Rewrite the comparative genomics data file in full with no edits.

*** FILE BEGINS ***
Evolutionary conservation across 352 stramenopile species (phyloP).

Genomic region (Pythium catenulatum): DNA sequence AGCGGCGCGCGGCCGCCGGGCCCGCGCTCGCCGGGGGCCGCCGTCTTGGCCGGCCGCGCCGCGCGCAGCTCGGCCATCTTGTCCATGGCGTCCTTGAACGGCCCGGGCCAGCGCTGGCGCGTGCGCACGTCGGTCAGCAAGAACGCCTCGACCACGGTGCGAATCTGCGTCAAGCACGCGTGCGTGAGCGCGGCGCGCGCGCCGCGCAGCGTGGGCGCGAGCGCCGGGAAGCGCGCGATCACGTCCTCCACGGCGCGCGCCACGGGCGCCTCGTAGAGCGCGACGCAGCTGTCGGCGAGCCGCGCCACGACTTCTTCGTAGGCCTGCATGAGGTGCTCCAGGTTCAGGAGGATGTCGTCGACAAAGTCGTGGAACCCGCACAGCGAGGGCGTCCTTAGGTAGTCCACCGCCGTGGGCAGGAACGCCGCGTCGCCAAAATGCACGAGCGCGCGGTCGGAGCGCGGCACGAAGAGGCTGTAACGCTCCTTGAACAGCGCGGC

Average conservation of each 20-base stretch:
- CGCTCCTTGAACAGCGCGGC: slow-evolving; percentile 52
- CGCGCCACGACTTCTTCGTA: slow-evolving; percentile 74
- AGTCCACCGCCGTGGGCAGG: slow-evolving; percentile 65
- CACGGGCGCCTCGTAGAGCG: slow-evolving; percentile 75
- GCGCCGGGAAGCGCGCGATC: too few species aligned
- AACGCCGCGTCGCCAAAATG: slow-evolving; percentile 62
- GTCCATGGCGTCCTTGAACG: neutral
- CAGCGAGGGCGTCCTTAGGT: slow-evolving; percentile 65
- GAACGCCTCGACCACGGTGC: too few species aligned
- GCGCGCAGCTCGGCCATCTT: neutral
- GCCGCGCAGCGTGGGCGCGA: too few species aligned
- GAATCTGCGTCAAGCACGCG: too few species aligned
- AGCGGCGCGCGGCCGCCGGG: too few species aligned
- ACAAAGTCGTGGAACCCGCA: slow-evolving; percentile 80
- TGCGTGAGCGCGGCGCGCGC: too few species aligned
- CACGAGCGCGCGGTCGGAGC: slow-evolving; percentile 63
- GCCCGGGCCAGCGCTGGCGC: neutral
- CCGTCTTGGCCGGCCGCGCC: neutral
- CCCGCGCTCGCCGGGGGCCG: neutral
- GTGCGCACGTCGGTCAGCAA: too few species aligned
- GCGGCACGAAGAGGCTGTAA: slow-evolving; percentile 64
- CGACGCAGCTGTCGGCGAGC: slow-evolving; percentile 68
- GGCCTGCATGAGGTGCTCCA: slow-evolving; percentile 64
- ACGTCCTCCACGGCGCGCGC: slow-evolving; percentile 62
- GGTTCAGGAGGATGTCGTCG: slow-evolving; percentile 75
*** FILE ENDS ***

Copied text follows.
Evolutionary conservation across 352 stramenopile species (phyloP).

Genomic region (Pythium catenulatum): DNA sequence AGCGGCGCGCGGCCGCCGGGCCCGCGCTCGCCGGGGGCCGCCGTCTTGGCCGGCCGCGCCGCGCGCAGCTCGGCCATCTTGTCCATGGCGTCCTTGAACGGCCCGGGCCAGCGCTGGCGCGTGCGCACGTCGGTCAGCAAGAACGCCTCGACCACGGTGCGAATCTGCGTCAAGCACGCGTGCGTGAGCGCGGCGCGCGCGCCGCGCAGCGTGGGCGCGAGCGCCGGGAAGCGCGCGATCACGTCCTCCACGGCGCGCGCCACGGGCGCCTCGTAGAGCGCGACGCAGCTGTCGGCGAGCCGCGCCACGACTTCTTCGTAGGCCTGCATGAGGTGCTCCAGGTTCAGGAGGATGTCGTCGACAAAGTCGTGGAACCCGCACAGCGAGGGCGTCCTTAGGTAGTCCACCGCCGTGGGCAGGAACGCCGCGTCGCCAAAATGCACGAGCGCGCGGTCGGAGCGCGGCACGAAGAGGCTGTAACGCTCCTTGAACAGCGCGGC

Average conservation of each 20-base stretch:
- CGCTCCTTGAACAGCGCGGC: slow-evolving; percentile 52
- CGCGCCACGACTTCTTCGTA: slow-evolving; percentile 74
- AGTCCACCGCCGTGGGCAGG: slow-evolving; percentile 65
- CACGGGCGCCTCGTAGAGCG: slow-evolving; percentile 75
- GCGCCGGGAAGCGCGCGATC: too few species aligned
- AACGCCGCGTCGCCAAAATG: slow-evolving; percentile 62
- GTCCATGGCGTCCTTGAACG: neutral
- CAGCGAGGGCGTCCTTAGGT: slow-evolving; percentile 65
- GAACGCCTCGACCACGGTGC: too few species aligned
- GCGCGCAGCTCGGCCATCTT: neutral
- GCCGCGCAGCGTGGGCGCGA: too few species aligned
- GAATCTGCGTCAAGCACGCG: too few species aligned
- AGCGGCGCGCGGCCGCCGGG: too few species aligned
- ACAAAGTCGTGGAACCCGCA: slow-evolving; percentile 80
- TGCGTGAGCGCGGCGCGCGC: too few species aligned
- CACGAGCGCGCGGTCGGAGC: slow-evolving; percentile 63
- GCCCGGGCCAGCGCTGGCGC: neutral
- CCGTCTTGGCCGGCCGCGCC: neutral
- CCCGCGCTCGCCGGGGGCCG: neutral
- GTGCGCACGTCGGTCAGCAA: too few species aligned
- GCGGCACGAAGAGGCTGTAA: slow-evolving; percentile 64
- CGACGCAGCTGTCGGCGAGC: slow-evolving; percentile 68
- GGCCTGCATGAGGTGCTCCA: slow-evolving; percentile 64
- ACGTCCTCCACGGCGCGCGC: slow-evolving; percentile 62
- GGTTCAGGAGGATGTCGTCG: slow-evolving; percentile 75